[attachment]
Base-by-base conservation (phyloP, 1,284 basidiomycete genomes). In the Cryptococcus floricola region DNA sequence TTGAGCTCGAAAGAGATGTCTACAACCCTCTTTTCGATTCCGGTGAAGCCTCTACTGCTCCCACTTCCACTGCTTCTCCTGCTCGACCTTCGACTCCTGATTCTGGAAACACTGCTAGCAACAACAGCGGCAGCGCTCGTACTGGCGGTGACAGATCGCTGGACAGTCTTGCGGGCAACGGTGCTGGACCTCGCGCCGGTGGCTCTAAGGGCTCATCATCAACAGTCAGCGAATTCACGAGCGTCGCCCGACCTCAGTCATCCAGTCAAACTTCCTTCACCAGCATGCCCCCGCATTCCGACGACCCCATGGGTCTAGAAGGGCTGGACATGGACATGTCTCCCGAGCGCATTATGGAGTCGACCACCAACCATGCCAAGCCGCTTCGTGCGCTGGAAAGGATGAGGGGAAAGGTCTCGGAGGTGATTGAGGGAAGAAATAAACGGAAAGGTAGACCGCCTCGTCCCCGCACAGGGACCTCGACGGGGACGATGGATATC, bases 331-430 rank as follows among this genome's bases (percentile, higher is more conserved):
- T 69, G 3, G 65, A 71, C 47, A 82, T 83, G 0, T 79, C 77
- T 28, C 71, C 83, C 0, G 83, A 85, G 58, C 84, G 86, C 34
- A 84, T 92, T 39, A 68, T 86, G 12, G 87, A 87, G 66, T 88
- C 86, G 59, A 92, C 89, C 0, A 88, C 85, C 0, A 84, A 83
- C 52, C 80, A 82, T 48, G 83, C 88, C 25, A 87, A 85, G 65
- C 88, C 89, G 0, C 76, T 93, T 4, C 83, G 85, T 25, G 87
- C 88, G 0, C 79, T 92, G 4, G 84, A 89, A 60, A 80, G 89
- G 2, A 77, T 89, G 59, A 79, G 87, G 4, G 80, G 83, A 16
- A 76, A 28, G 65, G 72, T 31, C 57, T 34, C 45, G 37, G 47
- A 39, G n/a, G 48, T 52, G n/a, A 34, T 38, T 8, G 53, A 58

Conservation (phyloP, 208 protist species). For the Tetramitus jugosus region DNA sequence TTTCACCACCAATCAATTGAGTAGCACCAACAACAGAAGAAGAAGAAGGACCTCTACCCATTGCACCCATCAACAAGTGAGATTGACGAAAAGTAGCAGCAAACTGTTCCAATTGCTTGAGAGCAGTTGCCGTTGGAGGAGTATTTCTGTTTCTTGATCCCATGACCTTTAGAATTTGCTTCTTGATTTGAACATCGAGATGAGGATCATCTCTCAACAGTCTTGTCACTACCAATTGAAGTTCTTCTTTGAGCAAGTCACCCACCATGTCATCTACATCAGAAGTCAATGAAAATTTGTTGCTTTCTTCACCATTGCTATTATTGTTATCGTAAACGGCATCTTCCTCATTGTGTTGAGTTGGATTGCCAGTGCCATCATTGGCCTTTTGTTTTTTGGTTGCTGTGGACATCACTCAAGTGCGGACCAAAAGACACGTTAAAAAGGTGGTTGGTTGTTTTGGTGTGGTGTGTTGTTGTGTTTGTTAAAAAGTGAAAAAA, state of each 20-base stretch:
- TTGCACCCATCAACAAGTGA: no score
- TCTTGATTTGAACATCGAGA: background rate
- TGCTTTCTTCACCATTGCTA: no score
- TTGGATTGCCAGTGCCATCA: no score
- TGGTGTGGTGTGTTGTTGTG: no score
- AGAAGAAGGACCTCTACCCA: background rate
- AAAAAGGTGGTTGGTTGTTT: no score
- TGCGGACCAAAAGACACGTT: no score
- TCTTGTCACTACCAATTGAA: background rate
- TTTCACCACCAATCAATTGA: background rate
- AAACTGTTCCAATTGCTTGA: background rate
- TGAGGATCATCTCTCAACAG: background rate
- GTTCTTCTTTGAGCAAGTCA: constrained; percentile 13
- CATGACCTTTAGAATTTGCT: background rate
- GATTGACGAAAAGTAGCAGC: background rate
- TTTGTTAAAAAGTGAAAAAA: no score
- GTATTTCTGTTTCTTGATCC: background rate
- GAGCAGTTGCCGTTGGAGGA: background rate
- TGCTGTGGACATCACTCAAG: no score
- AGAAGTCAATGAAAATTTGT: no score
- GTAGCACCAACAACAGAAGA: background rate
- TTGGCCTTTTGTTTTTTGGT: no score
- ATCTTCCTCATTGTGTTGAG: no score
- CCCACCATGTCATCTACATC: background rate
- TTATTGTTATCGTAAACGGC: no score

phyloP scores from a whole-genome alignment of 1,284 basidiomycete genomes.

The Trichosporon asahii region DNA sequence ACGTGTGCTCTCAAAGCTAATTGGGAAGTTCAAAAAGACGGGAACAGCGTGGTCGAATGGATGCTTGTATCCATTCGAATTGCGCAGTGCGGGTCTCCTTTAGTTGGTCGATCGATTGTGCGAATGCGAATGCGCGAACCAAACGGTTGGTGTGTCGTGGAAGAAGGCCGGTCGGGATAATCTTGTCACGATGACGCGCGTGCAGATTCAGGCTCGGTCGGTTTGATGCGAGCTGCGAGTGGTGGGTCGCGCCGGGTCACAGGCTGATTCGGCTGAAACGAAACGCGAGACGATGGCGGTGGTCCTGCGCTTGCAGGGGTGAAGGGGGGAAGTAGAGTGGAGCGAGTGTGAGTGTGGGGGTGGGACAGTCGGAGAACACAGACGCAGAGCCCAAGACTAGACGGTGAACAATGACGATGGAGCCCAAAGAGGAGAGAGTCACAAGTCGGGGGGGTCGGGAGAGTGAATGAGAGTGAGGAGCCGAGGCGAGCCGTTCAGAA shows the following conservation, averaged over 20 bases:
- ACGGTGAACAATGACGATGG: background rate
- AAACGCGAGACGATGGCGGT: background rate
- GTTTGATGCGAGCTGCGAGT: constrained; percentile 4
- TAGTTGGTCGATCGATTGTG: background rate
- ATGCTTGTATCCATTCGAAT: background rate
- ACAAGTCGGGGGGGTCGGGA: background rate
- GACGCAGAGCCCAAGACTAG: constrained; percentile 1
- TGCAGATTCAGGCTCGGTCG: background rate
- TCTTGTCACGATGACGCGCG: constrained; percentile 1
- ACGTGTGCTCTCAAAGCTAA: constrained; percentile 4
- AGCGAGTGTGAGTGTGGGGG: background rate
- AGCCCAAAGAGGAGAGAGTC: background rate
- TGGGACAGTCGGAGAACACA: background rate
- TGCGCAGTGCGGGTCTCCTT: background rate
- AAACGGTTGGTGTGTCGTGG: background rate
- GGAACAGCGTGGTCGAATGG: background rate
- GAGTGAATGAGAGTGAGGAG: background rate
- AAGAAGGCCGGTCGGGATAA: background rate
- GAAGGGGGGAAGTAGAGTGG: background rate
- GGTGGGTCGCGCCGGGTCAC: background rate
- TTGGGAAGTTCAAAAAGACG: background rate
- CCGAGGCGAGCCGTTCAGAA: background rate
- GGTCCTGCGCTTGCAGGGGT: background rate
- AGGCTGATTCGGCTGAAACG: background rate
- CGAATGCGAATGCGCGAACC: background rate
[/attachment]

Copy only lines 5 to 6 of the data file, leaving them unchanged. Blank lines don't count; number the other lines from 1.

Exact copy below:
- C 86, G 59, A 92, C 89, C 0, A 88, C 85, C 0, A 84, A 83
- C 52, C 80, A 82, T 48, G 83, C 88, C 25, A 87, A 85, G 65